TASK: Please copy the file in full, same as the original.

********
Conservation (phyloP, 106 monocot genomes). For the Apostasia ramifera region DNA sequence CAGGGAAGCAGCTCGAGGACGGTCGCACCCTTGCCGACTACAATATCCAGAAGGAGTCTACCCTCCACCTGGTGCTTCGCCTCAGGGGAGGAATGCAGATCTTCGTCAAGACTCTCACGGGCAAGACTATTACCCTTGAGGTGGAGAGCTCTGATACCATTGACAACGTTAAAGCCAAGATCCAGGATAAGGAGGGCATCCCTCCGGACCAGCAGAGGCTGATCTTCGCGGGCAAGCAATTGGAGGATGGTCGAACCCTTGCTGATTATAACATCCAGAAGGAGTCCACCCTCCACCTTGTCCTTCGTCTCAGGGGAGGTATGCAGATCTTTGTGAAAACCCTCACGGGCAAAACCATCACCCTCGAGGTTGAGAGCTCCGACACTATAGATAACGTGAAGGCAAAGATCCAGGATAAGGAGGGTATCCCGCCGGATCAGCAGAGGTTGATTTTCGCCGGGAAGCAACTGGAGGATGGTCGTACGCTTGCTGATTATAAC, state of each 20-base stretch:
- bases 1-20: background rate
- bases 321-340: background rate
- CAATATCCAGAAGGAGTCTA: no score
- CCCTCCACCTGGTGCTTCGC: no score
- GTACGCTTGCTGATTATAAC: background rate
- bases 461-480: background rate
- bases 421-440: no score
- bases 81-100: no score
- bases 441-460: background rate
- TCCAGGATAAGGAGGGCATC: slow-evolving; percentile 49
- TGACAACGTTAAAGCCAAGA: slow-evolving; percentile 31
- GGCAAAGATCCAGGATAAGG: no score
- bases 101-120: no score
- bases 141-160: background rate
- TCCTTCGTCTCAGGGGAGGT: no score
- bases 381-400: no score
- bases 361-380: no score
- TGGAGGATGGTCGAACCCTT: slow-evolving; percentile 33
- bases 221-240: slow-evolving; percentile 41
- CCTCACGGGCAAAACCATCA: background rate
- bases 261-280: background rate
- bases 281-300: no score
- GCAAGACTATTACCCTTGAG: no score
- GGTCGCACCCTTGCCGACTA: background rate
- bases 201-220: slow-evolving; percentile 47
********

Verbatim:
Conservation (phyloP, 106 monocot genomes). For the Apostasia ramifera region DNA sequence CAGGGAAGCAGCTCGAGGACGGTCGCACCCTTGCCGACTACAATATCCAGAAGGAGTCTACCCTCCACCTGGTGCTTCGCCTCAGGGGAGGAATGCAGATCTTCGTCAAGACTCTCACGGGCAAGACTATTACCCTTGAGGTGGAGAGCTCTGATACCATTGACAACGTTAAAGCCAAGATCCAGGATAAGGAGGGCATCCCTCCGGACCAGCAGAGGCTGATCTTCGCGGGCAAGCAATTGGAGGATGGTCGAACCCTTGCTGATTATAACATCCAGAAGGAGTCCACCCTCCACCTTGTCCTTCGTCTCAGGGGAGGTATGCAGATCTTTGTGAAAACCCTCACGGGCAAAACCATCACCCTCGAGGTTGAGAGCTCCGACACTATAGATAACGTGAAGGCAAAGATCCAGGATAAGGAGGGTATCCCGCCGGATCAGCAGAGGTTGATTTTCGCCGGGAAGCAACTGGAGGATGGTCGTACGCTTGCTGATTATAAC, state of each 20-base stretch:
- bases 1-20: background rate
- bases 321-340: background rate
- CAATATCCAGAAGGAGTCTA: no score
- CCCTCCACCTGGTGCTTCGC: no score
- GTACGCTTGCTGATTATAAC: background rate
- bases 461-480: background rate
- bases 421-440: no score
- bases 81-100: no score
- bases 441-460: background rate
- TCCAGGATAAGGAGGGCATC: slow-evolving; percentile 49
- TGACAACGTTAAAGCCAAGA: slow-evolving; percentile 31
- GGCAAAGATCCAGGATAAGG: no score
- bases 101-120: no score
- bases 141-160: background rate
- TCCTTCGTCTCAGGGGAGGT: no score
- bases 381-400: no score
- bases 361-380: no score
- TGGAGGATGGTCGAACCCTT: slow-evolving; percentile 33
- bases 221-240: slow-evolving; percentile 41
- CCTCACGGGCAAAACCATCA: background rate
- bases 261-280: background rate
- bases 281-300: no score
- GCAAGACTATTACCCTTGAG: no score
- GGTCGCACCCTTGCCGACTA: background rate
- bases 201-220: slow-evolving; percentile 47